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So I’ve seen two ways of prepping a D&D sandbox. One is to do it all in advance. I like this, but, I’ve either never managed to finish enough to start the game, or, I’ve started cutting corners. The other is to expand randomly as you go, but that hasn’t felt satisfying either, because if everything is randomly rolled as you go along, where’s the agency? South becomes the same as north becomes the same as west because wherever you go, the dice are furnishing for you, so the choice about where to go matters less.
I haven’t been able to solve this for years now, but recently I finally had the epiphany. What is it that creates the agency in where you choose to go? Information, right? Rumours!
So I’ve crafted an ever-growing rumor table and I use that to place ruins, dungeons or other adventure sites.
One list of rumors is called the “buzz” list. It starts empty.
The other list is called the quest queue. It’s a list-of-lists, i.e. a two-level deep tree. It starts with at least two (the more the better but two is fine) rumor lists from adventures/dungeons/quests.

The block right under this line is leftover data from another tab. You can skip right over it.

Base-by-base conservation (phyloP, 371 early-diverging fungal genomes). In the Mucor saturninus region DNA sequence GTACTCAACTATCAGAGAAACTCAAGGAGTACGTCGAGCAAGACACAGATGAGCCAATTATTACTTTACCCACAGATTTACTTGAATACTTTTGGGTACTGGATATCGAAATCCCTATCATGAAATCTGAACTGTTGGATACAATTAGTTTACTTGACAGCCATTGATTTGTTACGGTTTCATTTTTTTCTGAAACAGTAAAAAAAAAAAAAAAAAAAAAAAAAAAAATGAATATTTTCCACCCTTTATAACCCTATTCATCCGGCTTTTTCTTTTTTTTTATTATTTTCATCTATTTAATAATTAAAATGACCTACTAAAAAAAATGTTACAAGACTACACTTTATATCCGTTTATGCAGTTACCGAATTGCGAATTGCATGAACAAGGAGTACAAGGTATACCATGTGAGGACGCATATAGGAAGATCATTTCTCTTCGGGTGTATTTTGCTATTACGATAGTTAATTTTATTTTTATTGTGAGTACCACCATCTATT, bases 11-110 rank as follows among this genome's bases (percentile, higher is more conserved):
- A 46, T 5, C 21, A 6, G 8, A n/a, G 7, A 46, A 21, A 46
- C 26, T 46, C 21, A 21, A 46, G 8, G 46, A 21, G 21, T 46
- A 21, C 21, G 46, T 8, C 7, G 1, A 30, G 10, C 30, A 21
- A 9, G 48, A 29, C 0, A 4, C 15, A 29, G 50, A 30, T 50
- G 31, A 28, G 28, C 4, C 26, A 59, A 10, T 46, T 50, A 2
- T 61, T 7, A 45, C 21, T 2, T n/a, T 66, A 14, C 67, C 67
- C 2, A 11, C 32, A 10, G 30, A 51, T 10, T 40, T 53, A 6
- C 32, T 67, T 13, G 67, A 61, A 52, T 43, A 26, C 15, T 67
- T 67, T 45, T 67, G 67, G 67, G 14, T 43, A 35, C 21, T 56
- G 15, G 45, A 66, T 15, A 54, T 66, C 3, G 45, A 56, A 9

When the party manages to find a new rumor, first determine which list to roll on: the buzz, or the quest queue. If one of those two is empty, obv use the other – and the buzz starts empty, so start off by using the quest queue once. Once you’ve gotten going, it’s a 70% chance of buzz, 30% chance of quest queue. (I roll a d20 first and go to the quest queue on a 15+).
Let’s say you have placed some adventure sites on the queue, and their corresponding rumor lists:
The Fish’s Nest
People are going missing near a cove
Werefish that turn human in the full moon
The Fish’s Nest only has three levels (F)
The Skeletons’ Camp
A group of skeletons have been seen setting up camp outside town
A human in weird robes was seen in town purchasing a large diamond
A lone skeleton attacked the clerics in their beds, when they were sleeping
First, determine one of these adventure sites randomly. In this case, there are two so a d2, and let’s say we roll a 2 — “The Skeletons’ Camp”. Then roll on that table. Let’s say you roll a two; “A human in weird robes was seen in town purchasing a large diamond”. That’s the rumor the party hear.
Second, move the other rumors from that site to the buzz list. The site has “become active” and more rumors about that site are likely to be heard. Delete this site from the quest queue.
Sometimes you decide where a location is when you place it on the quest queue. Maybe there’s only one obvious place for it to go. If you haven’t decided where it is, though, it’s too late to decide once a rumor is rolled. In that case, you can roll randomly to determine where this is located.
The map scale on which level tier the newly activated adventure site has (not the tier that the party currently is at). For example, for low-level stuff you might be working with six-mile hexes. I’ve made both square & hex versions of a way of rolling “random nearby location” with a d10 for distance and a d6 or a d4 for direction.
Random nearby hex